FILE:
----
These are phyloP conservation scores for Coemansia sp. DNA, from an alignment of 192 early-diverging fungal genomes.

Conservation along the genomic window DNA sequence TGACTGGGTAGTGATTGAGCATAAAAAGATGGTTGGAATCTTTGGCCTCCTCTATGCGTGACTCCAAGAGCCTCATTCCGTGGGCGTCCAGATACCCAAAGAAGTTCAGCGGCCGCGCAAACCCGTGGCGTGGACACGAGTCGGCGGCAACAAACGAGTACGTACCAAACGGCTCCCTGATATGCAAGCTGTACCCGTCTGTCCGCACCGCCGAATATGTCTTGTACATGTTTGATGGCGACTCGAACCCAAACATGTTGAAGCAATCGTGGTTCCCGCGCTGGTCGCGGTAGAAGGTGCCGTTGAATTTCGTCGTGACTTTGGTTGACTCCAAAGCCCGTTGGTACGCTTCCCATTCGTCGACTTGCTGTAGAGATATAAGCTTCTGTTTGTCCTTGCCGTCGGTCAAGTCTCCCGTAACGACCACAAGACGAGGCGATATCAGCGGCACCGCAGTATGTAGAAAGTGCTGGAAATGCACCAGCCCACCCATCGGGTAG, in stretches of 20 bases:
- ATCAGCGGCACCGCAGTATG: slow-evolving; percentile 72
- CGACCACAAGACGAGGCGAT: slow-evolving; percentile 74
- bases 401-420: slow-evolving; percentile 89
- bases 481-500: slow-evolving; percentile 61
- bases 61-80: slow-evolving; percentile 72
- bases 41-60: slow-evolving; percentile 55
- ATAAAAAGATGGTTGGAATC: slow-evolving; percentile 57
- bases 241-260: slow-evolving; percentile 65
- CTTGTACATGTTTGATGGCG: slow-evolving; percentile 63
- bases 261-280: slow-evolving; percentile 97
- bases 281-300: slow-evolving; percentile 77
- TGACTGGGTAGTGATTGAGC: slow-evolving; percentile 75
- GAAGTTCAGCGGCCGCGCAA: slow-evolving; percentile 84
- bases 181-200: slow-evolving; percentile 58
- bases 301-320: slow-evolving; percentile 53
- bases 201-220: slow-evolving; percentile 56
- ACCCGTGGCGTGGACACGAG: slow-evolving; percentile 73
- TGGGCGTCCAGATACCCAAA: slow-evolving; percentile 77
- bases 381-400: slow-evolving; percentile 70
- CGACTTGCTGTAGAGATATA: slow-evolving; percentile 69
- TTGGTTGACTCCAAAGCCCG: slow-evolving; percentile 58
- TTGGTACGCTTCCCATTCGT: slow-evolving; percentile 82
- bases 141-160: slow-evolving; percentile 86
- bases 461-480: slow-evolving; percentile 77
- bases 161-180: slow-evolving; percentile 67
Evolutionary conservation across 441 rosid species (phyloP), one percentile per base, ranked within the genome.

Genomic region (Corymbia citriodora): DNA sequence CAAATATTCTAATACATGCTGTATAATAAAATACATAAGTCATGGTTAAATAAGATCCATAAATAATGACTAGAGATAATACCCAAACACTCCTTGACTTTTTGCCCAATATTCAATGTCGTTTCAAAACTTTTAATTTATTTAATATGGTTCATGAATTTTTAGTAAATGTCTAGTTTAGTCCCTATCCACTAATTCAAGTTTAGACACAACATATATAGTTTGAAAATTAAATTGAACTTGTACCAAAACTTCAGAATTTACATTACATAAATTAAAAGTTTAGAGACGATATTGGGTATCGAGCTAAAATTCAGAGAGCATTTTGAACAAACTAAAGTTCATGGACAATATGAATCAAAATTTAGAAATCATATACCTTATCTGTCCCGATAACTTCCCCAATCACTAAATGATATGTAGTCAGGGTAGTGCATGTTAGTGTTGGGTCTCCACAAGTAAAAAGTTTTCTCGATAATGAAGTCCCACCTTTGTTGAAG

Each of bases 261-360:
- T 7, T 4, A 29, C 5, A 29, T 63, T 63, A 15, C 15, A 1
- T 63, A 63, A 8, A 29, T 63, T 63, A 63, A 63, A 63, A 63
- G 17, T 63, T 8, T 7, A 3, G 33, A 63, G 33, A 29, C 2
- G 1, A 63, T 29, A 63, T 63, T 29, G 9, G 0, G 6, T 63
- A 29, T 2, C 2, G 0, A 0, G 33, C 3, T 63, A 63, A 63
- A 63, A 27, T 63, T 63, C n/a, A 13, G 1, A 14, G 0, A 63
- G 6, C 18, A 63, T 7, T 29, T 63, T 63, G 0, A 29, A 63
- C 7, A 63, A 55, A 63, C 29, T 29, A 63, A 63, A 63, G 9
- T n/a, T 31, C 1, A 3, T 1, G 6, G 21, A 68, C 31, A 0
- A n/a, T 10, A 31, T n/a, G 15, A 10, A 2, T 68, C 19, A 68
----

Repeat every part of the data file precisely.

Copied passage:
These are phyloP conservation scores for Coemansia sp. DNA, from an alignment of 192 early-diverging fungal genomes.

Conservation along the genomic window DNA sequence TGACTGGGTAGTGATTGAGCATAAAAAGATGGTTGGAATCTTTGGCCTCCTCTATGCGTGACTCCAAGAGCCTCATTCCGTGGGCGTCCAGATACCCAAAGAAGTTCAGCGGCCGCGCAAACCCGTGGCGTGGACACGAGTCGGCGGCAACAAACGAGTACGTACCAAACGGCTCCCTGATATGCAAGCTGTACCCGTCTGTCCGCACCGCCGAATATGTCTTGTACATGTTTGATGGCGACTCGAACCCAAACATGTTGAAGCAATCGTGGTTCCCGCGCTGGTCGCGGTAGAAGGTGCCGTTGAATTTCGTCGTGACTTTGGTTGACTCCAAAGCCCGTTGGTACGCTTCCCATTCGTCGACTTGCTGTAGAGATATAAGCTTCTGTTTGTCCTTGCCGTCGGTCAAGTCTCCCGTAACGACCACAAGACGAGGCGATATCAGCGGCACCGCAGTATGTAGAAAGTGCTGGAAATGCACCAGCCCACCCATCGGGTAG, in stretches of 20 bases:
- ATCAGCGGCACCGCAGTATG: slow-evolving; percentile 72
- CGACCACAAGACGAGGCGAT: slow-evolving; percentile 74
- bases 401-420: slow-evolving; percentile 89
- bases 481-500: slow-evolving; percentile 61
- bases 61-80: slow-evolving; percentile 72
- bases 41-60: slow-evolving; percentile 55
- ATAAAAAGATGGTTGGAATC: slow-evolving; percentile 57
- bases 241-260: slow-evolving; percentile 65
- CTTGTACATGTTTGATGGCG: slow-evolving; percentile 63
- bases 261-280: slow-evolving; percentile 97
- bases 281-300: slow-evolving; percentile 77
- TGACTGGGTAGTGATTGAGC: slow-evolving; percentile 75
- GAAGTTCAGCGGCCGCGCAA: slow-evolving; percentile 84
- bases 181-200: slow-evolving; percentile 58
- bases 301-320: slow-evolving; percentile 53
- bases 201-220: slow-evolving; percentile 56
- ACCCGTGGCGTGGACACGAG: slow-evolving; percentile 73
- TGGGCGTCCAGATACCCAAA: slow-evolving; percentile 77
- bases 381-400: slow-evolving; percentile 70
- CGACTTGCTGTAGAGATATA: slow-evolving; percentile 69
- TTGGTTGACTCCAAAGCCCG: slow-evolving; percentile 58
- TTGGTACGCTTCCCATTCGT: slow-evolving; percentile 82
- bases 141-160: slow-evolving; percentile 86
- bases 461-480: slow-evolving; percentile 77
- bases 161-180: slow-evolving; percentile 67
Evolutionary conservation across 441 rosid species (phyloP), one percentile per base, ranked within the genome.

Genomic region (Corymbia citriodora): DNA sequence CAAATATTCTAATACATGCTGTATAATAAAATACATAAGTCATGGTTAAATAAGATCCATAAATAATGACTAGAGATAATACCCAAACACTCCTTGACTTTTTGCCCAATATTCAATGTCGTTTCAAAACTTTTAATTTATTTAATATGGTTCATGAATTTTTAGTAAATGTCTAGTTTAGTCCCTATCCACTAATTCAAGTTTAGACACAACATATATAGTTTGAAAATTAAATTGAACTTGTACCAAAACTTCAGAATTTACATTACATAAATTAAAAGTTTAGAGACGATATTGGGTATCGAGCTAAAATTCAGAGAGCATTTTGAACAAACTAAAGTTCATGGACAATATGAATCAAAATTTAGAAATCATATACCTTATCTGTCCCGATAACTTCCCCAATCACTAAATGATATGTAGTCAGGGTAGTGCATGTTAGTGTTGGGTCTCCACAAGTAAAAAGTTTTCTCGATAATGAAGTCCCACCTTTGTTGAAG

Each of bases 261-360:
- T 7, T 4, A 29, C 5, A 29, T 63, T 63, A 15, C 15, A 1
- T 63, A 63, A 8, A 29, T 63, T 63, A 63, A 63, A 63, A 63
- G 17, T 63, T 8, T 7, A 3, G 33, A 63, G 33, A 29, C 2
- G 1, A 63, T 29, A 63, T 63, T 29, G 9, G 0, G 6, T 63
- A 29, T 2, C 2, G 0, A 0, G 33, C 3, T 63, A 63, A 63
- A 63, A 27, T 63, T 63, C n/a, A 13, G 1, A 14, G 0, A 63
- G 6, C 18, A 63, T 7, T 29, T 63, T 63, G 0, A 29, A 63
- C 7, A 63, A 55, A 63, C 29, T 29, A 63, A 63, A 63, G 9
- T n/a, T 31, C 1, A 3, T 1, G 6, G 21, A 68, C 31, A 0
- A n/a, T 10, A 31, T n/a, G 15, A 10, A 2, T 68, C 19, A 68